A bold suggestion by former Tory Leader Sir John Major can either be a headache or an opportunity for Chancellor George Osborne. The challenge of popular policy thrown by former conservative Prime Minister to Chancellor Osborne could turn into his advantage by subtle pressure on energy companies which could increase David Cameron’s government popularity.
As the European Union agreed today to step up the pressure on Iran through another ubstantial package of sanctions, the Prime Minister David Cameron will tonight tell an influential gathering of the Jewish community that we need the courage to give these sanctions time to work while making clear that in the long term, if Iran does not address the concerns of the international community, nothing is off the table.
A government draft energy bill published today, lays out plans aimed to guarantee prices for low-carbon electricity and pay producers for providing back-up supply when wind power falls short, according to the Department of Energy and Climate Change. DECC. It’s aimed at securing commitments from utilities to fund new atomic reactors and clean-power projects, curbing reliance on gas-fed plants. As the plan invites private sector to invest in building a new generation of nuclear power plants.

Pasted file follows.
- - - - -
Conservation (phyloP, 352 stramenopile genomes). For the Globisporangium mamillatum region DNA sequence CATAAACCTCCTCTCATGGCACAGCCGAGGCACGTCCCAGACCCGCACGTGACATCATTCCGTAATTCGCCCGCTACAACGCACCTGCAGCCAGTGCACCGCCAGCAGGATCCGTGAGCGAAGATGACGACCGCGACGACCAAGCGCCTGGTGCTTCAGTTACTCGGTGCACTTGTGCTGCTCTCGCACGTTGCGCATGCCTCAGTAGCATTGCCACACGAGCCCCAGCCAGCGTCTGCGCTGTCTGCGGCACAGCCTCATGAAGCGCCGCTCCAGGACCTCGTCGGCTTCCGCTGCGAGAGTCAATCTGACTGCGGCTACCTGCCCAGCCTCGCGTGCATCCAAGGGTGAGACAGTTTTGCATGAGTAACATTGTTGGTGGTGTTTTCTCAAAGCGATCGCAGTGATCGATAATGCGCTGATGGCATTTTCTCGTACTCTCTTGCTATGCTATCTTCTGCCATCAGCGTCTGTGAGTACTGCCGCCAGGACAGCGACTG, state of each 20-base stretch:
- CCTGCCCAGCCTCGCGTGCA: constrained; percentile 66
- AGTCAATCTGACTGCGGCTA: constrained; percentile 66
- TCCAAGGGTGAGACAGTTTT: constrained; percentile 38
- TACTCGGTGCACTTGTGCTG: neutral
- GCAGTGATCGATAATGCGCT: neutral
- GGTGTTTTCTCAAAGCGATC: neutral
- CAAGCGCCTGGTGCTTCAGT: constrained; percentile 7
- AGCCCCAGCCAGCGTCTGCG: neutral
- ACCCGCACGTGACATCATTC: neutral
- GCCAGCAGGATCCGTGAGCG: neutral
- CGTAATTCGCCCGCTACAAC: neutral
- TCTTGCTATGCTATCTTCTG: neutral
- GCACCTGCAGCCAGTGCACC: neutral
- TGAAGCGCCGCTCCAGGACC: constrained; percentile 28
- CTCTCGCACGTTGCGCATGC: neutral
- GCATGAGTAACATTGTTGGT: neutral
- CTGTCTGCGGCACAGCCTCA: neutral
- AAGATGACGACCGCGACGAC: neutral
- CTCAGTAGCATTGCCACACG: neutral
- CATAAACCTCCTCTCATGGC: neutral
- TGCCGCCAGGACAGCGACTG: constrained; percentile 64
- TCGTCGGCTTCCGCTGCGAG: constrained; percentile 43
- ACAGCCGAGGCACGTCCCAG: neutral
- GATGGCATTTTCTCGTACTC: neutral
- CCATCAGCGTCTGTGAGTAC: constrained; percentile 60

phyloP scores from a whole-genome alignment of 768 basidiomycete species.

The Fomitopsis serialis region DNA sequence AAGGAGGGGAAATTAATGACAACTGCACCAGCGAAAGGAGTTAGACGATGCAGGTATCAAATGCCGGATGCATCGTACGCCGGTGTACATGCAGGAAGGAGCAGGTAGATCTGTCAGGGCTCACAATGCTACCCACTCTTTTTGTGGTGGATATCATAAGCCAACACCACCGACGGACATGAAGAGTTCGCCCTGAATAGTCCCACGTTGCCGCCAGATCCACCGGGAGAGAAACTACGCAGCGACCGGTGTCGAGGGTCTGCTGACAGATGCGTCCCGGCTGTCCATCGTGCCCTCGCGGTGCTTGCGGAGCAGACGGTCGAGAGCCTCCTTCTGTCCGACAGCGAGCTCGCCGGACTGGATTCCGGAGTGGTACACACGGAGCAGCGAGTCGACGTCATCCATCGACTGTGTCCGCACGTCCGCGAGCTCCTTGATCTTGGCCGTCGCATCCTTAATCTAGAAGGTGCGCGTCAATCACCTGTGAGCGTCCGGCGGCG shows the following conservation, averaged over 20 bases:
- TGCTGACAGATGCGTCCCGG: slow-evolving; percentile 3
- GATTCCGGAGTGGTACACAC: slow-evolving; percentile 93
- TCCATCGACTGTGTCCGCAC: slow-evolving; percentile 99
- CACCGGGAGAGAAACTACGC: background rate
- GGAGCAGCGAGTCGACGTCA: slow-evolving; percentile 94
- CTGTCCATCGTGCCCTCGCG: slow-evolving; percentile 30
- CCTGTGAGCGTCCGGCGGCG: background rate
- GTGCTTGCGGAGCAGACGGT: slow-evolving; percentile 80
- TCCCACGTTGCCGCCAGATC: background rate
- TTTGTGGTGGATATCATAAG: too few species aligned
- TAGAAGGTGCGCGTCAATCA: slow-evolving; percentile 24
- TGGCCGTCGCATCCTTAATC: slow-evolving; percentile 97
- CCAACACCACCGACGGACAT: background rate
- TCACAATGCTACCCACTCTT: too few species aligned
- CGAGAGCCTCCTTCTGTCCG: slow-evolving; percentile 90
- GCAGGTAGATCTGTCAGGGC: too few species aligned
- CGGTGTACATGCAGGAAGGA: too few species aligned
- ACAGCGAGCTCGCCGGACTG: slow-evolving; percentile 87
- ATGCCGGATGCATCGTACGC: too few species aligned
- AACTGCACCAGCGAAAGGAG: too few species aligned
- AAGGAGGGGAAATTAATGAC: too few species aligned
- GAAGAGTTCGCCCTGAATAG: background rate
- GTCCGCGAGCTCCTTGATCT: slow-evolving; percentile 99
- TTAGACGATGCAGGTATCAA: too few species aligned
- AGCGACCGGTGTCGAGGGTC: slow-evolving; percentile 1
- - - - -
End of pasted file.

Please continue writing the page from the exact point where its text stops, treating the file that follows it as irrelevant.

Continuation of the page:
While the price of natural gas has been its lowest for many years in North America, thanks to technology known as fracking, which extracts gas trapped deep in the rocks, British energy consumers are paying one of the highest prices in Europe thanks to the madness of coalition government obsession with green energy targets that makes little economic sense. The news that Shale gas fracking operations should be allowed to resume in the Britain as long as “robust” measures are adopted to safeguard against future risks according to recommendation by an independent report had two contrasting receptions in two different camps.